I also respect & share your concern for our furtures. “An intellectually black and white universe in which Reason is right and Faith is wrong…” though? I’m not sure it’s as simple as that is it? We still have our religions, the arts, beauty, literature etc…

    And define Faith also. Surely when we CAN recognise that all faiths are right from their point of view, as within Monism etc… (therefore forgoing our own personal & institutional ego-identifications as much as we can etc…) do we truly have a chance of working toward global peace & unity. An expression of as universal a human dignity as is possible. As in the symbiotic panentheist vein.

    Let’s also consider God the Logos & that we are All of God & within God. Jesus, Mary & Joseph also. I thank you for the reminder.

    But as Kierkergaard said “Once you label me you negate me”, and also words to the effect but I can’t find it (in Fear & Trembling); that it is simply not polite to assume others do not possess faith, because they simply would not carry on without it.

    All love to you. God Bless & thanks for the discourse. You are obviously a most committed person.

  • Weary Convert

    Julie – thanks for your comments. I have looked at the Seechange website and fully agree that it is absurd for the Vatican (however it describes itself) to ape the trappings of a state. Baldwin’s “power without responsibility” comment comes to mind. As everyone knows, the Vatican Satte was set up by with the agreement of Mussolini to sort out the internal Italian problem created by the final taking away in 1871 of what was left of the Papal States which, with the possible exception of the brigands of Albania and Montenegro, were the worst governed “state” in Europe. Of course, subsequent Italian rule – still so influenced by the Papacy – is sometimes not much better! As has been seen in the Irish clerical child abuse scandal, the diplomatic status of the Vatican was considered more important to the Nuncio than obtaining the truth of what priests and religious were up to. I’ve no idea what all this Ruritanian diplomatic status costs but would have thought the money could be far better spent in helping the poor for which the Vatican claims to have such concern. I appreciate that the Italian postal system is awful, but if the Pope and his associates wish to communicate with local hierarchies, they could always use email: much cheaper than nuncios and the rest!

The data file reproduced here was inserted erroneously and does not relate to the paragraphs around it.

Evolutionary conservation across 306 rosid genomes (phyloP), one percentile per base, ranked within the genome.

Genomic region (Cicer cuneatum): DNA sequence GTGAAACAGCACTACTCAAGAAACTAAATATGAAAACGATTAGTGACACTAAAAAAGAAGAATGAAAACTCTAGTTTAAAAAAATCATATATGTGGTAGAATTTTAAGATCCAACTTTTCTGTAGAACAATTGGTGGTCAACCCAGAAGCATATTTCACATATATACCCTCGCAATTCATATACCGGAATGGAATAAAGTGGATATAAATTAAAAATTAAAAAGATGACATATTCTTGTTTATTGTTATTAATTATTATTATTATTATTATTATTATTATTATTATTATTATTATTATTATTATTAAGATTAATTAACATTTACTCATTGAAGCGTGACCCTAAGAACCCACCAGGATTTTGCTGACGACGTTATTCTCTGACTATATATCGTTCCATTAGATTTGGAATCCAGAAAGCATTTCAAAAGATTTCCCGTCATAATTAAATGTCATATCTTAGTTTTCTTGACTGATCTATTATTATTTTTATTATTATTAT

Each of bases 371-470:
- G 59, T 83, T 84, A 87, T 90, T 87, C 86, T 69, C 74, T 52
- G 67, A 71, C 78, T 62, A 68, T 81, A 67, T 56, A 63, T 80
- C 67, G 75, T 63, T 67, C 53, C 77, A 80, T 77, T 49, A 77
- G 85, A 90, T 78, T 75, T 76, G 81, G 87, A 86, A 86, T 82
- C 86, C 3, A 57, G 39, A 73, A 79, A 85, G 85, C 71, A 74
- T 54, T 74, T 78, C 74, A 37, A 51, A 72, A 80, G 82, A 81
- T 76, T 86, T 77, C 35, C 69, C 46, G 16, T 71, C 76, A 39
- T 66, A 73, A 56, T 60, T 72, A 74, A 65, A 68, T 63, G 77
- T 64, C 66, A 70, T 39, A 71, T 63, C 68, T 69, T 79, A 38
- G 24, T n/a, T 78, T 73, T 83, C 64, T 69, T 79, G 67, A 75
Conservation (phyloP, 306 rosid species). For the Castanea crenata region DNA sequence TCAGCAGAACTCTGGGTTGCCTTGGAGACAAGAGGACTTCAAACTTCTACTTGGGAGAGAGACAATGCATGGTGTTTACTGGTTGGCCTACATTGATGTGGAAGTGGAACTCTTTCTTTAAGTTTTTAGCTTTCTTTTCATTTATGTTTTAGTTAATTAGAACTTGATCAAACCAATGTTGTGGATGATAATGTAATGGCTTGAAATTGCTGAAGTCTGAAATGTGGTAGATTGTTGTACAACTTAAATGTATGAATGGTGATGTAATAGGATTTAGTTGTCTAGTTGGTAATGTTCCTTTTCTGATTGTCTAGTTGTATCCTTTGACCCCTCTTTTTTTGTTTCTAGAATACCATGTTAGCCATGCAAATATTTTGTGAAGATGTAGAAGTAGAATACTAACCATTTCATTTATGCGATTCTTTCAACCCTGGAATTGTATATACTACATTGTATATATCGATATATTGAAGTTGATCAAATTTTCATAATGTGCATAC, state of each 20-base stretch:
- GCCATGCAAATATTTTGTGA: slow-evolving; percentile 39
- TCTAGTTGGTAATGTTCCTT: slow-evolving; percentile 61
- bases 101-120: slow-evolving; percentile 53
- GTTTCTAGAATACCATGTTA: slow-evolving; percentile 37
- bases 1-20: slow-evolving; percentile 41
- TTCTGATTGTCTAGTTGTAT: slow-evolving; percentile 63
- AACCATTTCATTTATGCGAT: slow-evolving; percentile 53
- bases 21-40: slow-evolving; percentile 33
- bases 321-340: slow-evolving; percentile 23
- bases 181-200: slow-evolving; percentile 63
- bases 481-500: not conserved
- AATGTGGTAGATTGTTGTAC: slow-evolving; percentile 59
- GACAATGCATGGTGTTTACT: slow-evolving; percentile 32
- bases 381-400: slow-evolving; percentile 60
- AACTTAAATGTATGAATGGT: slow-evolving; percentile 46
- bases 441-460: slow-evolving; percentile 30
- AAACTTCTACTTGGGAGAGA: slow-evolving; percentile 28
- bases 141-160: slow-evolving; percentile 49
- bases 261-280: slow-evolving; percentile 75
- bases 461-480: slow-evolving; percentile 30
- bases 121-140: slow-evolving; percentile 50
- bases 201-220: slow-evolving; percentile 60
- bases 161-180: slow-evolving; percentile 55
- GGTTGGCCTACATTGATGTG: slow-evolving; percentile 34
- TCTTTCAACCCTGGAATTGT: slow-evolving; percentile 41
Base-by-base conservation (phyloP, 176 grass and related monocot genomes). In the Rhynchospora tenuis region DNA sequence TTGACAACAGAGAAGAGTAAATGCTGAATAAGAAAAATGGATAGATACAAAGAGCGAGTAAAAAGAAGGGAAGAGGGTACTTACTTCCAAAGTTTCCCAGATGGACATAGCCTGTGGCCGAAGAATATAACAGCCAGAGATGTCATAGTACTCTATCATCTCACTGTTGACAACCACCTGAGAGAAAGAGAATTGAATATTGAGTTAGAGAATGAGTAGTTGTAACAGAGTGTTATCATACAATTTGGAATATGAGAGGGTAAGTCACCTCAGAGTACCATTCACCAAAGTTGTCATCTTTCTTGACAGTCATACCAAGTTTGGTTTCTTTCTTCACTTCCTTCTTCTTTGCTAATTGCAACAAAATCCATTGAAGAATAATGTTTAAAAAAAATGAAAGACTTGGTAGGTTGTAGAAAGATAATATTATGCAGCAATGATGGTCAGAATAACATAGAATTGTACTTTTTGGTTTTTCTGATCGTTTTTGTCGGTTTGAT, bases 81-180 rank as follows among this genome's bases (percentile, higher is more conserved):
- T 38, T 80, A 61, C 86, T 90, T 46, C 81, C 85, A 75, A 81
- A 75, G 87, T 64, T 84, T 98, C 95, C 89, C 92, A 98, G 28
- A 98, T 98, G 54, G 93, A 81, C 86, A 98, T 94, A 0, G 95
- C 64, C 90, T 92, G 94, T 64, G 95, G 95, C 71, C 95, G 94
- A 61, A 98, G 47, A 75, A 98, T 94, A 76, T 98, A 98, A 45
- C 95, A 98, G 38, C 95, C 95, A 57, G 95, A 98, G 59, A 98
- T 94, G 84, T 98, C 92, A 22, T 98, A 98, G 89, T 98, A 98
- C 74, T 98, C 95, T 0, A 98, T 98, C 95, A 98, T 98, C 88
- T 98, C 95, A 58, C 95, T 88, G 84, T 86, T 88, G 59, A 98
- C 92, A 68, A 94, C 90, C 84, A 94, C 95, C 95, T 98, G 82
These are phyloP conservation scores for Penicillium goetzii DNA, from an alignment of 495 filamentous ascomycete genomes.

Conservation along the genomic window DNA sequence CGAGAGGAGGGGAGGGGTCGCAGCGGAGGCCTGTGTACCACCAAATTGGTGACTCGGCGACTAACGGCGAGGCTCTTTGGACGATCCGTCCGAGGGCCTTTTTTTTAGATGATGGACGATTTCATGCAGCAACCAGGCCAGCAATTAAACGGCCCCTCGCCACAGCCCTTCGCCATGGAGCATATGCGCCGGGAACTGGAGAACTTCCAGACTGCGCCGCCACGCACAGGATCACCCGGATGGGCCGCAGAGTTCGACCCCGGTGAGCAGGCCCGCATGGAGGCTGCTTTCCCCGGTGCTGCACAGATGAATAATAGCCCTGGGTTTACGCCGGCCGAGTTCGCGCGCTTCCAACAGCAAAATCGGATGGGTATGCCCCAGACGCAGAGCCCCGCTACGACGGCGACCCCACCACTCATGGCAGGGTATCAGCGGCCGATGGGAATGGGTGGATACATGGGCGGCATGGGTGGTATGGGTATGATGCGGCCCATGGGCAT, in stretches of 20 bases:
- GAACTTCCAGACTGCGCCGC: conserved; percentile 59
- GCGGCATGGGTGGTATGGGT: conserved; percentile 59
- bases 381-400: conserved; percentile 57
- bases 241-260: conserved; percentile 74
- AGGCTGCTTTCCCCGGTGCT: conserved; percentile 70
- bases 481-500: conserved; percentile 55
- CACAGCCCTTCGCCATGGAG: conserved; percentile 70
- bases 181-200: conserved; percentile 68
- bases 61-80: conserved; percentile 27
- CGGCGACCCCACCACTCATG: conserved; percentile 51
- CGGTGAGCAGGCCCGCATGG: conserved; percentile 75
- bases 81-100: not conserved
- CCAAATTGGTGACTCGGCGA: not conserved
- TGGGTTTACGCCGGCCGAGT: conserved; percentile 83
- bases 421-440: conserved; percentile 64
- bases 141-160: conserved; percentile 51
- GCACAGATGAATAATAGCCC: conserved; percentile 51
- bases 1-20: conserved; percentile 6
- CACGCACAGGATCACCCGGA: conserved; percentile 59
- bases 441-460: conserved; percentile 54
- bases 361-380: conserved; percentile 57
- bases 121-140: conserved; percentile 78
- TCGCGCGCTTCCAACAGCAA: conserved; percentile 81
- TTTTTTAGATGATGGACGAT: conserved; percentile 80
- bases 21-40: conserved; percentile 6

• Anonymous

    Dear Julie,

    Thank you. This will be my last post.

    I respect your opinions – with the substance of which I am familiar – and appreciate your intentions.

    I am happy that you have shared your differing interpretations of my position, and for acknowledging the sincerity and openness of my responses to you and others.

    I believe that candidly professing what one believes, and why, is not the same as indulging in scriptural trade-offs at the expense of another or another’s beliefs. I am always willing to offer the former and believe that it is disingenuous to try to ensnare others using catechetical or intellectual ploys.

    All the paradoxes in my posts were intentional, by the way, and part of my conscious awareness and deliberate expression of the way many people throughout history have been, and continue to be, drawn to intuit the mystical interplay between the rational truth of creation and the mystery of faith.

    Some people might indeed think there is a dichotomy between faith and reason: Catholics (like many more people besides, whether of faith or no faith) do not.

    Catholics are not polytheists. We believe in the One God of Judeo-Christian tradition.

    Recognizing the One God as the Holy Trinity expresses our tangible sense of the Divine Mystery of God acting in the temporal and extra-temporal realities of His Creation, through the operative grace of His Logos, by the working of His Holy Spirit.

    That is what we mean by God the Father, Son and Holy Spirit: three divine aspects (“Persons”), but only One God.